Asian elephant gene study: surprise result

December 20, 2005

Scientists at Columbia University have found that one of the few remaining groups of wild Asian elephants in India is genetically distinct.

The study's findings might have far-reaching implications in conservation plans for the endangered elephants, as well as other species on the subcontinent.

Prithiviraj Fernando, a post-doctoral researcher at the Columbia's Center for Environmental Research and Conservation and Don Melnick, executive director of CERC, together with colleagues from the Center for Ecological Science at the Indian Institute of Science, collected dung samples from nearly 300 wild Asian elephants and 30 captive elephants for which reliable capture information existed.

They then examined DNA from the samples and found that, of the distinct populations found in India, the group inhabiting the forests in the northeast of the country is actually composed of two genetically distinct populations separated by the Brahmaputra River.

Despite the low and declining numbers of Asian elephants, relatively little is known about their genetic diversity -- information that's crucial to preserving the species.

The study appears in the current issue of the journal Animal Conservation.

Copyright 2005 by United Press International

Explore further: Seeing double: Africa's 2 elephant species

Related Stories

Seeing double: Africa's 2 elephant species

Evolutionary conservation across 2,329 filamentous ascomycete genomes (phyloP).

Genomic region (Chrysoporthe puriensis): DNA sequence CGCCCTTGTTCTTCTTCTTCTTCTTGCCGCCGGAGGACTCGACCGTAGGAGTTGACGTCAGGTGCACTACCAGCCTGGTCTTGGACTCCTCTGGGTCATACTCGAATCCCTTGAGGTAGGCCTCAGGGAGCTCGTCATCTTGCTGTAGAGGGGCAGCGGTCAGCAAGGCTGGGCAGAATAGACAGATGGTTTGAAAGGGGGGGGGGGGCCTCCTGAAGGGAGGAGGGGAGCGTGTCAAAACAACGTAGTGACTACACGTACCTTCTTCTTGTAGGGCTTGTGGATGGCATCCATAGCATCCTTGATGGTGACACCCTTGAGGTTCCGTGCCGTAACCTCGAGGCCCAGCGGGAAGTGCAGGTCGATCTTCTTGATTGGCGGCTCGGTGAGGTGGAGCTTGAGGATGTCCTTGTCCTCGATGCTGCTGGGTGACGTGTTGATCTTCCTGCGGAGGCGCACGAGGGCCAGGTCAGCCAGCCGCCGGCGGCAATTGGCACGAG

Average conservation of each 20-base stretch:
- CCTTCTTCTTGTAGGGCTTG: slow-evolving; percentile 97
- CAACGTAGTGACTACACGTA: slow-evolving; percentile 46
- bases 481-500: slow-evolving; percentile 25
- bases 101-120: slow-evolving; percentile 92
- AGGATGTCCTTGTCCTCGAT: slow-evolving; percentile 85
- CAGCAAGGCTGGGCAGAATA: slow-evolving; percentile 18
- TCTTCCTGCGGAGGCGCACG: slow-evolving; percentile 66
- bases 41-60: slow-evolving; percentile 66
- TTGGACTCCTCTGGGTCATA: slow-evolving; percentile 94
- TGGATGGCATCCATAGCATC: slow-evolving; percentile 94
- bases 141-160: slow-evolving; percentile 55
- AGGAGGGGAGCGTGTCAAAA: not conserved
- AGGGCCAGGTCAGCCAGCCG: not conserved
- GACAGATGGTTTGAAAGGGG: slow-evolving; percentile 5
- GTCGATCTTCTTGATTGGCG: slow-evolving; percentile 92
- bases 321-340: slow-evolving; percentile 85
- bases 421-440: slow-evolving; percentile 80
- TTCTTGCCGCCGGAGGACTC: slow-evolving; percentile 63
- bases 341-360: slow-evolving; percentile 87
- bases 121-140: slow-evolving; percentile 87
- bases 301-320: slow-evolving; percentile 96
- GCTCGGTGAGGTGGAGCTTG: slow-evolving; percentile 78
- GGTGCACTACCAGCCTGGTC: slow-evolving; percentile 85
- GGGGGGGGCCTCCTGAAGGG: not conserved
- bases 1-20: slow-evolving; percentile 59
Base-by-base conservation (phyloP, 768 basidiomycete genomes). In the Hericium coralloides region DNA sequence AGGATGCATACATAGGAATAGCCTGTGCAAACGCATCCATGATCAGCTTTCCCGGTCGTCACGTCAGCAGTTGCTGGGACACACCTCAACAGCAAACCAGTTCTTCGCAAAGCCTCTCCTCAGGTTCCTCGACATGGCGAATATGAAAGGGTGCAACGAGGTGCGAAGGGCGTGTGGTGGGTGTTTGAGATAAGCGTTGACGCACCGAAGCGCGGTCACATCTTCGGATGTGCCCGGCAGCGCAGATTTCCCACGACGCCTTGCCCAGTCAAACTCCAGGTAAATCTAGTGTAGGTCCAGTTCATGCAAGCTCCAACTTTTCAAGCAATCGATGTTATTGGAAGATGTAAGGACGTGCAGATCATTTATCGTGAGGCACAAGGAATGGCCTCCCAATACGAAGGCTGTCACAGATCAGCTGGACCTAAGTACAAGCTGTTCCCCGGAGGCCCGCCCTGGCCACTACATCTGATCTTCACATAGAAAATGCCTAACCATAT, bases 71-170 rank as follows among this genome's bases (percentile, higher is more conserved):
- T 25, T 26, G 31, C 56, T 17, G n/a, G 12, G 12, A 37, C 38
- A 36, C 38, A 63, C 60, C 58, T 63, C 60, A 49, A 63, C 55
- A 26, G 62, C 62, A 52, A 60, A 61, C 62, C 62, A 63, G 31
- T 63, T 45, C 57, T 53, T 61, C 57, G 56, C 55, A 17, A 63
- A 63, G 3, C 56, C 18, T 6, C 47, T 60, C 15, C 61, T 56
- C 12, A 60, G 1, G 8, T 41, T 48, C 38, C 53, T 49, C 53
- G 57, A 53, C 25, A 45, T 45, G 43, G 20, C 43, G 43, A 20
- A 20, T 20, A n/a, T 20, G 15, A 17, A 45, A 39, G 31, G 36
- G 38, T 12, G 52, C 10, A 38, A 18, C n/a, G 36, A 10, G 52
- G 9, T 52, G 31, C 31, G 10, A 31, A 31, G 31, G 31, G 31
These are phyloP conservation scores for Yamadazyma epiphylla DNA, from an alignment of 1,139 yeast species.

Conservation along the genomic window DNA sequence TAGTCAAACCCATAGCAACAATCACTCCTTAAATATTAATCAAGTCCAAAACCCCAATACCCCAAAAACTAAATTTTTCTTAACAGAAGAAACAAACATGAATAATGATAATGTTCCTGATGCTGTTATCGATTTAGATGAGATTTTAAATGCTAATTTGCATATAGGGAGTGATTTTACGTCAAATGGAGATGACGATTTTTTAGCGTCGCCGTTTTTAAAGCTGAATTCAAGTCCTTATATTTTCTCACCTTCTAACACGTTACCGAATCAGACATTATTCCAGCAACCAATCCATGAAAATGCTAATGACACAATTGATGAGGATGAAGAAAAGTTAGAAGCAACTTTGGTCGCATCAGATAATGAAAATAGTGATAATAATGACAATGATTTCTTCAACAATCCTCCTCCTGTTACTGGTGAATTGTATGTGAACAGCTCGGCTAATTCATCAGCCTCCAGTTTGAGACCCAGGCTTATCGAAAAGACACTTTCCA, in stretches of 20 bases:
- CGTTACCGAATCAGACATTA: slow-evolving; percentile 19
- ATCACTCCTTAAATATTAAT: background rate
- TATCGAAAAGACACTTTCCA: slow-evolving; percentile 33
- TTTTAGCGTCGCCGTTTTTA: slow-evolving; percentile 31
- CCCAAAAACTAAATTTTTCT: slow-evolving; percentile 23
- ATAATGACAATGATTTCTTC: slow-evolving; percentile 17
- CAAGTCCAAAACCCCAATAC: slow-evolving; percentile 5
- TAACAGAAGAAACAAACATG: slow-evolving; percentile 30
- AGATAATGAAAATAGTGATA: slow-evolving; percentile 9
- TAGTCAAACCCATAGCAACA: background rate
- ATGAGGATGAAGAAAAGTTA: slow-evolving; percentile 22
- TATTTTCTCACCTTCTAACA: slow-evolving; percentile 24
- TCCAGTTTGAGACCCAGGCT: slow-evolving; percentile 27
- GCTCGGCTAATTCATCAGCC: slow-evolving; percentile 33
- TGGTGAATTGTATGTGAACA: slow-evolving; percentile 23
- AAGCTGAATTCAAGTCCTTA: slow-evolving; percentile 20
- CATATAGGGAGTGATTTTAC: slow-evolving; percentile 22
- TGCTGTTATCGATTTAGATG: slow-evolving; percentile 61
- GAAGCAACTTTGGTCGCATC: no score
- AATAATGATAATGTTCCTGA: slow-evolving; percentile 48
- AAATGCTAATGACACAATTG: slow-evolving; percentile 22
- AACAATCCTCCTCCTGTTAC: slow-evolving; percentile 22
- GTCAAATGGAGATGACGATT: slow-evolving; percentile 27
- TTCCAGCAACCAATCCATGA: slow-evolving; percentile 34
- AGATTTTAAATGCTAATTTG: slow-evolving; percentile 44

December 21, 2010

Contrary to the belief of many scientists (as well as many members of the public), new research confirms that Africa has two—not one—species of elephant. Scientists from Harvard Medical School, the University of ...

Study: Elephants thought extinct may have survived

April 17, 2008

The Borneo pygmy elephant may not be native to the island of Borneo after all. Instead, the population could be the last survivors of the Javan elephant race – accidentally saved from extinction by the Sultan of Sulu centuries ...

Scientists unravel the secret world of elephant communication

May 23, 2005

It's a cloudless July afternoon in Etosha National Park in northern Namibia, and ecologist Caitlin O'Connell-Rodwell is scanning the horizon for elephants. "It's so fantastic here," she says. "We're constantly seeing elephants, ...

Recommended for you

Self-sealing syringe prevents blood loss in hemophilic mice

October 28, 2016

(—For people whose blood does not clot appropriately, such as those with hemophilia, diabetes, or cancer, getting an injection or blood draw with a hypodermic needle is not a trivial matter. Because the needle ...

Closer look reveals tubule structure of endoplasmic reticulum

October 28, 2016

(—A team of researchers from the U.S. and the U.K. has used high-resolution imaging techniques to get a closer look at the endoplasmic reticulum (ET), a cellular organelle, and in so doing, has found that its structure ...

Gaia spies two temporarily magnified stars

October 28, 2016

While scanning the sky to measure the position of over one billion stars in our Galaxy, ESA's Gaia satellite has detected two rare instances of stars whose light was temporarily boosted by other celestial objects passing ...

Changing semiconductor properties at room temperature

October 28, 2016

It's a small change that makes a big difference. Researchers have developed a method that uses a one-degree change in temperature to alter the color of light that a semiconductor emits. The method, which uses a thin-film ...


Please sign in to add a comment. Registration is free, and takes less than a minute. Read more

Click here to reset your password.
Sign in to get notified via email when new comments are made.